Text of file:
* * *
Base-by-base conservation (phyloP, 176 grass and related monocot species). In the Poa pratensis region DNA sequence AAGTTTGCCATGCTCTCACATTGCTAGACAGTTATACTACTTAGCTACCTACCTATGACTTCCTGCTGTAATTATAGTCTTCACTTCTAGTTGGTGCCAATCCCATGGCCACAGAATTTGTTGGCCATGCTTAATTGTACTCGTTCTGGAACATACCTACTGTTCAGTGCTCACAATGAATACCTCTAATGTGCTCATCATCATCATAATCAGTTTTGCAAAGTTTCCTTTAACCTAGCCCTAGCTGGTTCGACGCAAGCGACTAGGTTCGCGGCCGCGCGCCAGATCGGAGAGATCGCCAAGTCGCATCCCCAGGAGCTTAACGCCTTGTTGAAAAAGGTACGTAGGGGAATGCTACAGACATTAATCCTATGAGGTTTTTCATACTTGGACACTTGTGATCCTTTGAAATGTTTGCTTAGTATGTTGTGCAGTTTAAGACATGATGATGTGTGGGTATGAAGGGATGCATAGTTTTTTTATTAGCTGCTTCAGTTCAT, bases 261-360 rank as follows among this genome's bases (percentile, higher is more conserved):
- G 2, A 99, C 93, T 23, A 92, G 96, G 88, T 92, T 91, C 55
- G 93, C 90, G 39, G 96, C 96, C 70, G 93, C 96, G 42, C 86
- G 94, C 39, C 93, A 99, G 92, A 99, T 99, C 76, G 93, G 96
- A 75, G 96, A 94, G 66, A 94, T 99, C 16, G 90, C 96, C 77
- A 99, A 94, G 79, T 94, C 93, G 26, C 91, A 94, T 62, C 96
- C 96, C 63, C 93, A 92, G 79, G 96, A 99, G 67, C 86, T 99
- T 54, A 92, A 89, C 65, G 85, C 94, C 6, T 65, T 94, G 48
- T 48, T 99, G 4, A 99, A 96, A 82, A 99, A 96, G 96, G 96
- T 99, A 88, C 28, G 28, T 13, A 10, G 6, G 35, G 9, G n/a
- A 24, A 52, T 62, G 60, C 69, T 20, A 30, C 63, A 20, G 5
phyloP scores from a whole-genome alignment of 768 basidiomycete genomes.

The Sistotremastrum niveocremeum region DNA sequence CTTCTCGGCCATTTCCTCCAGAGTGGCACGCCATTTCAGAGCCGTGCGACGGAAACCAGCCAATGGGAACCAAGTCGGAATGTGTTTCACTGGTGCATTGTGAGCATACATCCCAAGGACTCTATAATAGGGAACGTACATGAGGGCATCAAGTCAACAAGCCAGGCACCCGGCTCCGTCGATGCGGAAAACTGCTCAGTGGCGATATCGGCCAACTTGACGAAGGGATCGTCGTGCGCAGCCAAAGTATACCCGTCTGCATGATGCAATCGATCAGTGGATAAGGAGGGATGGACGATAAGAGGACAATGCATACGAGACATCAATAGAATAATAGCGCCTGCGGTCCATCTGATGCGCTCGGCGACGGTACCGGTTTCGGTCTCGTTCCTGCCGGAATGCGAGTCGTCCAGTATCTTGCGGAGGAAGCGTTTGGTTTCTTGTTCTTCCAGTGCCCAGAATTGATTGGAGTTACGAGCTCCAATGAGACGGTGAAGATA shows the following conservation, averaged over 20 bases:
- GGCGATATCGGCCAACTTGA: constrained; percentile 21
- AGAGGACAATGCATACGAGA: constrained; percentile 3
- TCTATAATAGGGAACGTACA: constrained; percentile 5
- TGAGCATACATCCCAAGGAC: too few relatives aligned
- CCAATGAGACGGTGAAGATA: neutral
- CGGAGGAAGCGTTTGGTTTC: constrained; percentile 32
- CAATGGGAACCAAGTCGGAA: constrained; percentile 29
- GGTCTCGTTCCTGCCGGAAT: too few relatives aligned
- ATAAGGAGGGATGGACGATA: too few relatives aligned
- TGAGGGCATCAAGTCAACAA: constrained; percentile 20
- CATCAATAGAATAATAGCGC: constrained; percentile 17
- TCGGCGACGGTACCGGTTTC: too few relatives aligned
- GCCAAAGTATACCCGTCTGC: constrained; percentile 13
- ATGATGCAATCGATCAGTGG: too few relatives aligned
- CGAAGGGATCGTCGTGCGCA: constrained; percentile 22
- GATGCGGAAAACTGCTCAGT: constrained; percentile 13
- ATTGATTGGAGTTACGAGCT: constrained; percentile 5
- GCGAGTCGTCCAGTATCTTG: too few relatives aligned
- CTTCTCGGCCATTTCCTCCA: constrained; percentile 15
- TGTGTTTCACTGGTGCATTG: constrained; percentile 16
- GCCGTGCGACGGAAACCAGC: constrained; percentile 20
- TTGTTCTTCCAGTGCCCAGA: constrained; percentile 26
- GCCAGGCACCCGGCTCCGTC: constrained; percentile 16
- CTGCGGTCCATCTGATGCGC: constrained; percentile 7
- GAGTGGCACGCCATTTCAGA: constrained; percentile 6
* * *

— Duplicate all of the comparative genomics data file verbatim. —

Base-by-base conservation (phyloP, 176 grass and related monocot species). In the Poa pratensis region DNA sequence AAGTTTGCCATGCTCTCACATTGCTAGACAGTTATACTACTTAGCTACCTACCTATGACTTCCTGCTGTAATTATAGTCTTCACTTCTAGTTGGTGCCAATCCCATGGCCACAGAATTTGTTGGCCATGCTTAATTGTACTCGTTCTGGAACATACCTACTGTTCAGTGCTCACAATGAATACCTCTAATGTGCTCATCATCATCATAATCAGTTTTGCAAAGTTTCCTTTAACCTAGCCCTAGCTGGTTCGACGCAAGCGACTAGGTTCGCGGCCGCGCGCCAGATCGGAGAGATCGCCAAGTCGCATCCCCAGGAGCTTAACGCCTTGTTGAAAAAGGTACGTAGGGGAATGCTACAGACATTAATCCTATGAGGTTTTTCATACTTGGACACTTGTGATCCTTTGAAATGTTTGCTTAGTATGTTGTGCAGTTTAAGACATGATGATGTGTGGGTATGAAGGGATGCATAGTTTTTTTATTAGCTGCTTCAGTTCAT, bases 261-360 rank as follows among this genome's bases (percentile, higher is more conserved):
- G 2, A 99, C 93, T 23, A 92, G 96, G 88, T 92, T 91, C 55
- G 93, C 90, G 39, G 96, C 96, C 70, G 93, C 96, G 42, C 86
- G 94, C 39, C 93, A 99, G 92, A 99, T 99, C 76, G 93, G 96
- A 75, G 96, A 94, G 66, A 94, T 99, C 16, G 90, C 96, C 77
- A 99, A 94, G 79, T 94, C 93, G 26, C 91, A 94, T 62, C 96
- C 96, C 63, C 93, A 92, G 79, G 96, A 99, G 67, C 86, T 99
- T 54, A 92, A 89, C 65, G 85, C 94, C 6, T 65, T 94, G 48
- T 48, T 99, G 4, A 99, A 96, A 82, A 99, A 96, G 96, G 96
- T 99, A 88, C 28, G 28, T 13, A 10, G 6, G 35, G 9, G n/a
- A 24, A 52, T 62, G 60, C 69, T 20, A 30, C 63, A 20, G 5
phyloP scores from a whole-genome alignment of 768 basidiomycete genomes.

The Sistotremastrum niveocremeum region DNA sequence CTTCTCGGCCATTTCCTCCAGAGTGGCACGCCATTTCAGAGCCGTGCGACGGAAACCAGCCAATGGGAACCAAGTCGGAATGTGTTTCACTGGTGCATTGTGAGCATACATCCCAAGGACTCTATAATAGGGAACGTACATGAGGGCATCAAGTCAACAAGCCAGGCACCCGGCTCCGTCGATGCGGAAAACTGCTCAGTGGCGATATCGGCCAACTTGACGAAGGGATCGTCGTGCGCAGCCAAAGTATACCCGTCTGCATGATGCAATCGATCAGTGGATAAGGAGGGATGGACGATAAGAGGACAATGCATACGAGACATCAATAGAATAATAGCGCCTGCGGTCCATCTGATGCGCTCGGCGACGGTACCGGTTTCGGTCTCGTTCCTGCCGGAATGCGAGTCGTCCAGTATCTTGCGGAGGAAGCGTTTGGTTTCTTGTTCTTCCAGTGCCCAGAATTGATTGGAGTTACGAGCTCCAATGAGACGGTGAAGATA shows the following conservation, averaged over 20 bases:
- GGCGATATCGGCCAACTTGA: constrained; percentile 21
- AGAGGACAATGCATACGAGA: constrained; percentile 3
- TCTATAATAGGGAACGTACA: constrained; percentile 5
- TGAGCATACATCCCAAGGAC: too few relatives aligned
- CCAATGAGACGGTGAAGATA: neutral
- CGGAGGAAGCGTTTGGTTTC: constrained; percentile 32
- CAATGGGAACCAAGTCGGAA: constrained; percentile 29
- GGTCTCGTTCCTGCCGGAAT: too few relatives aligned
- ATAAGGAGGGATGGACGATA: too few relatives aligned
- TGAGGGCATCAAGTCAACAA: constrained; percentile 20
- CATCAATAGAATAATAGCGC: constrained; percentile 17
- TCGGCGACGGTACCGGTTTC: too few relatives aligned
- GCCAAAGTATACCCGTCTGC: constrained; percentile 13
- ATGATGCAATCGATCAGTGG: too few relatives aligned
- CGAAGGGATCGTCGTGCGCA: constrained; percentile 22
- GATGCGGAAAACTGCTCAGT: constrained; percentile 13
- ATTGATTGGAGTTACGAGCT: constrained; percentile 5
- GCGAGTCGTCCAGTATCTTG: too few relatives aligned
- CTTCTCGGCCATTTCCTCCA: constrained; percentile 15
- TGTGTTTCACTGGTGCATTG: constrained; percentile 16
- GCCGTGCGACGGAAACCAGC: constrained; percentile 20
- TTGTTCTTCCAGTGCCCAGA: constrained; percentile 26
- GCCAGGCACCCGGCTCCGTC: constrained; percentile 16
- CTGCGGTCCATCTGATGCGC: constrained; percentile 7
- GAGTGGCACGCCATTTCAGA: constrained; percentile 6